The British Ports Association (BPA) has recently launched a major new review of UK port connectivity. This work will highlight to government and local authorities where post-coronavirus investment in infrastructure can be concentrated in order to maximise economic growth and speed up the recovery. This will look at infrastructure outside of ports such as road and rail links but also broadening out to assess energy and digital capabilities.
The BPA is inviting ports to submit an inventory of required external improvements to connectivity infrastructure. This exercise is open to all UK ports and terminals and proposal submission closes on 7 September 2020. This will be used to examine the progress made since the Department for Transport’s English Port Connectivity Study 2 years ago; broadening this out to all ports around the UK, as well as looking at digital connectivity, energy capacity, in addition to transport needs.
COVID-19 has demonstrated the resilience of the UK supply chain – as ports worked efficiently through the pandemic and kept the nation supplied, despite the economic downturn taking a toll on the sector, as it did with many others. However, now more than ever, it is critical to consider where government investment can be targeted to unlock growth and provide a boost to the economy. The BPA will be laying out the inventory of works before government to show how we can build a Britain stronger than ever before.
UK ports are commercially managed, operating strategically and financially independent of Government. With very few exceptions, UK port infrastructure investments are privately financed; investments are market-led and £1.7 billion is currently in the pipeline around the UK. Ports ask for very little from the government but do rely on public investment in external infrastructure to stay competitive.
Phoebe Warneford-Thomson, Policy and Economic Analyst at the BPA, who is leading the review, said: “At a time when the government needs to stimulate significant growth to rebuild from the economic crisis, the decision to invest in infrastructure is straight forward. Infrastructure investment of 1% of GDP has a multiplier effect which can lead to an increase of 2.6% in GDP over 4 years.”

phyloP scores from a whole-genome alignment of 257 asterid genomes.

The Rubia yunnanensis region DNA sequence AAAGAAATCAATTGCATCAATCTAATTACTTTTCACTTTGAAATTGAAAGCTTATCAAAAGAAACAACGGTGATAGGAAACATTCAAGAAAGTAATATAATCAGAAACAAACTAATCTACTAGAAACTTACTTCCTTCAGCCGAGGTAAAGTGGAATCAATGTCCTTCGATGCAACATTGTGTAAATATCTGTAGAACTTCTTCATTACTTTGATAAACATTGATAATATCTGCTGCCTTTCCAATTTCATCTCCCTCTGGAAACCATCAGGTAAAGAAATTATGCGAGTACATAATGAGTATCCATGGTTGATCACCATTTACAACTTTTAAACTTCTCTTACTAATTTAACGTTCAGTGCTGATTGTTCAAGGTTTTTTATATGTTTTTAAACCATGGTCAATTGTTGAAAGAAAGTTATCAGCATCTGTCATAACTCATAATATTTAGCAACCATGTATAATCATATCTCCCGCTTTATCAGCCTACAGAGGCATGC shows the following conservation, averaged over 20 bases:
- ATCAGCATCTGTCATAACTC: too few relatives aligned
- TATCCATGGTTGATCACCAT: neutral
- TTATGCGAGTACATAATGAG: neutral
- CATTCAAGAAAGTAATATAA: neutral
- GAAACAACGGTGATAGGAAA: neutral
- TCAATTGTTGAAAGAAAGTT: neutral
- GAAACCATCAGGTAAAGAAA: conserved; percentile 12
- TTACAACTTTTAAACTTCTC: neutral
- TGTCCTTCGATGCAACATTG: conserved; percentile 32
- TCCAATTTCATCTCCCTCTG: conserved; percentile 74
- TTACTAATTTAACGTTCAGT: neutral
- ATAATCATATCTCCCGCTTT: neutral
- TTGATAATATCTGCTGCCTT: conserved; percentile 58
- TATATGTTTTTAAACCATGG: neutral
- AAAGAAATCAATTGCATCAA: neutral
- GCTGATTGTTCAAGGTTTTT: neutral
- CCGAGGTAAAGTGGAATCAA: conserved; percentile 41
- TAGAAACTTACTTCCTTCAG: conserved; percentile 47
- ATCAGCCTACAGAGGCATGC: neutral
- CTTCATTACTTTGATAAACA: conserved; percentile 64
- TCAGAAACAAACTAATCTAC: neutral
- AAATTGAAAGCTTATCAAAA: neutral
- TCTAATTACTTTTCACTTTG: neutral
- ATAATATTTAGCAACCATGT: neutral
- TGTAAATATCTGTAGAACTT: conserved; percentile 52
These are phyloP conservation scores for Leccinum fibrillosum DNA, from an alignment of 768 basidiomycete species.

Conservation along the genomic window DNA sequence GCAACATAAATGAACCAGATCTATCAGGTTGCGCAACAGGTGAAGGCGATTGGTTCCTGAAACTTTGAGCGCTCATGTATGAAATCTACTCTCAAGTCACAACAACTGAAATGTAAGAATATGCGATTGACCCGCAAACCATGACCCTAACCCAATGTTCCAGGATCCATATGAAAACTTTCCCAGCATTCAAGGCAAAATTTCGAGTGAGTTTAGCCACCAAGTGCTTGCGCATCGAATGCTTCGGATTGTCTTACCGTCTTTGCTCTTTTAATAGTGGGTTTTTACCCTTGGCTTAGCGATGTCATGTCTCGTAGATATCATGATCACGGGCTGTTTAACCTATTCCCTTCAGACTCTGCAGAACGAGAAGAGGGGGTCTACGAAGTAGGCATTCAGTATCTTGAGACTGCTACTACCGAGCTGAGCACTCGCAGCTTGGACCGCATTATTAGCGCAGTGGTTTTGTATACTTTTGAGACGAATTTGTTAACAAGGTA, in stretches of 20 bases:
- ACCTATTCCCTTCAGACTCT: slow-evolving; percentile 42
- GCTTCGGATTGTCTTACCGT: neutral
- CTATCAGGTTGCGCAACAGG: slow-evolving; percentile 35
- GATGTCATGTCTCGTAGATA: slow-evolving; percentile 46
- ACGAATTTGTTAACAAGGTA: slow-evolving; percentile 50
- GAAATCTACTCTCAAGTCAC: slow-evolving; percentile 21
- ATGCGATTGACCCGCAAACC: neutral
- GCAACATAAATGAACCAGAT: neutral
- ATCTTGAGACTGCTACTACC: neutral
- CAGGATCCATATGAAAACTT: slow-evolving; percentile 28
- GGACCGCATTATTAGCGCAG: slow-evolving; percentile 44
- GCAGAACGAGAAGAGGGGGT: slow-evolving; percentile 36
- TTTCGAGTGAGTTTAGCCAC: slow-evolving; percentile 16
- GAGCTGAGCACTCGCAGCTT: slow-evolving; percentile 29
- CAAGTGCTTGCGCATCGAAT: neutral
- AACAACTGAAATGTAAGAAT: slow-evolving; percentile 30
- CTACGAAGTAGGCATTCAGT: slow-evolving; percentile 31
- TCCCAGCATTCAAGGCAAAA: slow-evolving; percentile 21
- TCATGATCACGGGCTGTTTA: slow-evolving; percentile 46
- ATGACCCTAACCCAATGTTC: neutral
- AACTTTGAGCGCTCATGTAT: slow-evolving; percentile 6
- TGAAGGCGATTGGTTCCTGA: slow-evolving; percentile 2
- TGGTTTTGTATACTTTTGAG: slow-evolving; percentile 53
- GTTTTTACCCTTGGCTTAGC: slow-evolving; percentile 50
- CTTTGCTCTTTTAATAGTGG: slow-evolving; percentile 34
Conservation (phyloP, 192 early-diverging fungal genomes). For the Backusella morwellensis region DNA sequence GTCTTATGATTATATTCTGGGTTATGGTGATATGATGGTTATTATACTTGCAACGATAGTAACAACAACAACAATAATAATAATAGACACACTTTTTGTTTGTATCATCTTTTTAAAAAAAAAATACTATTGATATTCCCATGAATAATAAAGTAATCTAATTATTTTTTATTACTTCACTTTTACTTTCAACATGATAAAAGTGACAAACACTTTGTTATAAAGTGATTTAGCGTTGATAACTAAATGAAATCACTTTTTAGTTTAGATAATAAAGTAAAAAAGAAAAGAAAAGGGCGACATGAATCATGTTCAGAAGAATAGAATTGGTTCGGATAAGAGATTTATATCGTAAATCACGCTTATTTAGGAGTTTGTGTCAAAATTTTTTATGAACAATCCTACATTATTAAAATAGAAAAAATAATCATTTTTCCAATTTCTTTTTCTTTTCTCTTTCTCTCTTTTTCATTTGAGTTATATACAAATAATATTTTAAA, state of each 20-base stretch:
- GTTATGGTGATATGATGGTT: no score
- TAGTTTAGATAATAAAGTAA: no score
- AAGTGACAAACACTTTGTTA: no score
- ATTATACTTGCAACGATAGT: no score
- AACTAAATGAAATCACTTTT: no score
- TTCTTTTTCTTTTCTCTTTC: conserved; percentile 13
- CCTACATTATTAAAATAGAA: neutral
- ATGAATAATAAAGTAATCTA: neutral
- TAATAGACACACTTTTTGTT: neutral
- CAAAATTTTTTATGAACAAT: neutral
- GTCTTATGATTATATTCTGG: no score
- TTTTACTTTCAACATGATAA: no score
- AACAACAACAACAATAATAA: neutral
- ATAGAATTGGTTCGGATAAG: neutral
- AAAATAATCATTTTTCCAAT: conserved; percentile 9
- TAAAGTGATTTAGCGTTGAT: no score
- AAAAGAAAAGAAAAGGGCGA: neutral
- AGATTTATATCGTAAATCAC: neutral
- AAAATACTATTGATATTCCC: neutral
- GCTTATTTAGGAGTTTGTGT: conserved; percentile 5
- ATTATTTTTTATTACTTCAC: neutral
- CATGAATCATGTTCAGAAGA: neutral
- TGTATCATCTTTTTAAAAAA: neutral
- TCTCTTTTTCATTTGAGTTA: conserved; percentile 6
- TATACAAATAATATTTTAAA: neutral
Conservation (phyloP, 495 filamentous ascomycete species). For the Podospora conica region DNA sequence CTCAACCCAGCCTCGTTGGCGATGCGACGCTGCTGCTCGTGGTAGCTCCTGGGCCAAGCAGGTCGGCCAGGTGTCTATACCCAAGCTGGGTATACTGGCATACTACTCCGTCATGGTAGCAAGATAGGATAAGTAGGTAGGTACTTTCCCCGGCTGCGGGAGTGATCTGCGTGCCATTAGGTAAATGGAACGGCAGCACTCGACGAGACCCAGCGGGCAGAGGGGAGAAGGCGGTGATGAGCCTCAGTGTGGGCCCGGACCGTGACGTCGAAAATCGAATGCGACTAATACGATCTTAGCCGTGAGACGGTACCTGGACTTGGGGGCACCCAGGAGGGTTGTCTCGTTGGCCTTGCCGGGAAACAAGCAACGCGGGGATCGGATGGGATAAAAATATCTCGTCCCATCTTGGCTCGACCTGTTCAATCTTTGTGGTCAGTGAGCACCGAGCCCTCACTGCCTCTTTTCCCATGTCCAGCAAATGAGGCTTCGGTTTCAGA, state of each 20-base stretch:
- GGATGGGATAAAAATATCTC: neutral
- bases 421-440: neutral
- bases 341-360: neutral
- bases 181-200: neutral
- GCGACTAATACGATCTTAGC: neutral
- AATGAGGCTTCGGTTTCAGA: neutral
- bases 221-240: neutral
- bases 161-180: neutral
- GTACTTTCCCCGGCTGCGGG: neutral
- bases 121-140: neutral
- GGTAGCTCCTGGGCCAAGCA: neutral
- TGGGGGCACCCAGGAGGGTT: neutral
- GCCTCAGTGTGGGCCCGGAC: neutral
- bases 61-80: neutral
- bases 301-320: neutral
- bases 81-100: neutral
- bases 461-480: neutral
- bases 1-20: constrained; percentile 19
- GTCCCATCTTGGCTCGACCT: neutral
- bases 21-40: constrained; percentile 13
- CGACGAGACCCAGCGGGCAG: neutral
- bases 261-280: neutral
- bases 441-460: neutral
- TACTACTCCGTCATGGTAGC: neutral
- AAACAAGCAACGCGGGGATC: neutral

“Studies have shown that if the UK fails to bring infrastructure up to the standard of other developed economies, this could create an annual loss to the economy of £90 billion by 2026; so, in reality, the UK cannot afford not to invest in infrastructure.
“The BPA has previously welcomed the government’s ‘levelling-up’ agenda, but now we ask that they consider how to bring ports into this, especially given their economic significance in coastal communities.
“We are inviting ports to send us an inventory of required public infrastructure improvements and upgrades, so we can highlight to the government where investment should be focused. These upgrades can relate to transport and digital connectivity, as well as other infrastructure requirements, such as increasing energy capacity in local networks, which will be key to facilitating Britain’s transition to net-zero by 2050.”
Hinterland transport links in particular is fundamental for the movement of goods and passengers. The UK’s motorway and trunk roads networks are managed by the various parts of central government around the country, while local roads are owed and funded by local authorities. These last mile connections are often essential to ports but not always treated in a strategic way. Improved and increased rail access to the national network is also sought by many in the ports sector.
As the country moves towards net zero, electrification of infrastructure is becoming essential and separately as ports embrace the smart and invocation agendas they will need to be better connected digitally.
Read the article online at: https://www.drybulkmagazine.com/ports-terminals/28072020/bpa-to-conduct-review-of-port-transport-and-infrastructure-connectivity/
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